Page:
LEGOIdeas has been running for eight years, allowing fans to vote for projects to be turned into LEGO sets – here are five of the sets that could only have come from the crowd sourcing platform
Every year, the LEGO Group releases hundreds of amazing sets that excite and enthuse fans. Regular themes like City, Friends, Star Wars and Super Heroes provide a constant stream of new releases, focusing on minifigure scale buildings and vehicles. There comes a point for the seasoned LEGO collector, when while they still enjoy such releases, they yearn for something different, something unique. That is where LEGOIdeas comes in.
At its least interesting, LEGOIdeas is a place for companies to circumvent the usual licensing agreement process by hyping up fan projects based on their brand, or for non-LEGO fans to push for their favourite license to be turned into a LEGO set that they will never buy. At its best though, LEGOIdeas sees fans contribute impressive, original projects that would never see official release otherwise. These become the sets that long-term collectors marvel at, adding something truly unique and worthwhile to the collection. Here are five of the best…
This might be the most unexpected subject matter for a LEGOIdeas set yet. As the final release version of the set shows, you can’t put together a LEGO ship in a bottle using standard building techniques. Old pieces returned from the vault for this release and it has almost no play value whatsoever – there is pretty much no chance that the LEGO Group would have landed on the idea of releasing 21313 Ship in a Bottle without Jake Sadovich’s project storming to 10,000 votes on the LEGOIdeas platform. Thank goodness it did, because this is the finest display piece that has been released in a while.
When new LEGO sets are released, they tend to be minifigure scale vehicles or buildings. Products that are based on any other scale are the exception, rather than rule. Jason Allemann is a big fan of the classic wooden maze toys that were a childhood tradition, although admittedly are probably long forgotten now that children are immersed in smartphone apps. Fortunately, Jason decided to continue the tradition in LEGO bricks. Using a simple but clever mechanism, 21305 Maze allows you to tilt and turn the maze to get the ball from one end of the labyrinth to the other, making it a fun model and great conversation piece.
Fans were spoiled for choice when the excellent 21310 Old Fishing Store closely followed the release of 21309 NASA Apollo Saturn V. Both offered impressive, Creator Expert quality builds based on unique subject matter. Real life space based sets do crop up from time to time in the LEGO line-up, whereas disheveled old coast side buildings tend not to. The set that emerged from Robert Bontenbal’s project had the satisfying building experience of a modular set, but based on subject matter that the LEGO Group would have been unlikely to choose. 21310 Old Fishing Store has wonderful charm and is an excellent display piece.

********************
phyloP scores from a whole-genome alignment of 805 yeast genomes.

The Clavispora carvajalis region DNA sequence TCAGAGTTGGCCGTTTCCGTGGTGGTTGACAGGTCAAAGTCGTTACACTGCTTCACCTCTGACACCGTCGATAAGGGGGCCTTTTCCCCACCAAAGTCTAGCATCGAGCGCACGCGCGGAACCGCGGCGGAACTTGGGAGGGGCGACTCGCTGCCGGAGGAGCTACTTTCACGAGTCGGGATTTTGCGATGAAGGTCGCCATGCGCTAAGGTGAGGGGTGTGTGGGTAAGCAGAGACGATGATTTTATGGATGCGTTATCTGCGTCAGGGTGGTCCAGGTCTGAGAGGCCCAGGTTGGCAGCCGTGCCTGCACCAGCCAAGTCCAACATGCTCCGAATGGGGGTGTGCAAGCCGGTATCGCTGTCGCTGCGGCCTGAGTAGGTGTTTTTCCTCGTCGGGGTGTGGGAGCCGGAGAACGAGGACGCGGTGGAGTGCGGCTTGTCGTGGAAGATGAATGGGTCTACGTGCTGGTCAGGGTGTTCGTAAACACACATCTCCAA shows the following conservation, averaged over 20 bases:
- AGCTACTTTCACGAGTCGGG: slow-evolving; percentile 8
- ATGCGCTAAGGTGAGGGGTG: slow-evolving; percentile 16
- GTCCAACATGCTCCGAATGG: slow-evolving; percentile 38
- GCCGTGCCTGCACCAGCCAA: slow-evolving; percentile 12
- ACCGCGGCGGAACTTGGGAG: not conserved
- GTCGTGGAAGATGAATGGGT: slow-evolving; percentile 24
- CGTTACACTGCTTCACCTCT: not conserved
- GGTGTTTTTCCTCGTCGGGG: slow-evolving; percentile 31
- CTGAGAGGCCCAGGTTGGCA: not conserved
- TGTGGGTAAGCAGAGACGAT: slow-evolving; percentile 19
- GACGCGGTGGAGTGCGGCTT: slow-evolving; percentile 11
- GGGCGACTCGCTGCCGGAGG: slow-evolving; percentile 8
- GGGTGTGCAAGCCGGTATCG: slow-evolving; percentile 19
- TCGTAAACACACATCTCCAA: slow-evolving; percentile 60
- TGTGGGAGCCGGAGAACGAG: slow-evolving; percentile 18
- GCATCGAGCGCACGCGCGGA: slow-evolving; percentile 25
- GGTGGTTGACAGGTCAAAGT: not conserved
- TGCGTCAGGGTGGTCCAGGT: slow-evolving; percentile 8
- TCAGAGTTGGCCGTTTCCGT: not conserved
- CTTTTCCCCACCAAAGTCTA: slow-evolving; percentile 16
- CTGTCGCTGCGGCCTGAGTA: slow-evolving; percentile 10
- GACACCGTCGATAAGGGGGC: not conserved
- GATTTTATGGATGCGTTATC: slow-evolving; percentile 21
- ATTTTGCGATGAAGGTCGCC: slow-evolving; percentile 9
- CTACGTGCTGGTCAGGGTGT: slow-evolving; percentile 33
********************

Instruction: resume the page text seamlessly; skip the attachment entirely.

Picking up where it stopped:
While LEGO Creator may provide brick built animals fairly regularly, they tend to be either small in scale, or a bit comical and exaggerated. There is nothing inherently wrong with that, but they do not make for particularly appealing display pieces for collectors, or demonstrate the very best of complex building techniques. Thomas Poulsom was building dozens of realistic, detailed birds using for fun, and decided to submit a few to LEGOIdeas. This is just the kind of set that makes someone who is not an AFOL take notice and get pulled into buying a LEGO set. For those who enjoyed 21301 Birds, Thomas has continued to share his designs in a book filled with bird builds.
This particular set came at a fortunate time for the LEGO Group – LEGO Friends had recently launched, and although the theme was popular, it came in for criticism thanks to a lot of pink and some unfortunate gender stereotypes. After green lighting Dr Ellen Kooijman’s popular project, that became 21110 Research Institute, plenty of online headlines praised the LEGO Group for representing women in scientific roles. The fans have always been ahead of the LEGO Group on this though, as when City relaunched in 2005 it was AFOLs on message boards who were complaining that everyone was male (and wearing a red cap), pushing for more gender diversity in sets. It is a relief that today, that message seems to have been received and understood. 21110 Research Institute is a great example of how LEGO fans will push to get decent gender representation in their collection, and was certainly the precursor to 21312 Women of NASA.
The set used in this feature was provided by the LEGO Group.
Graham is the Editor of BrickFanatics.com, with plenty of experience working on LEGO related projects. He has contributed to various websites and publications on topics including niche hobbies, the toy industry and education.
If you would like to get involved with Brick Fanatics, as a builder, writer or photographer – then please contact Graham at email@example.com.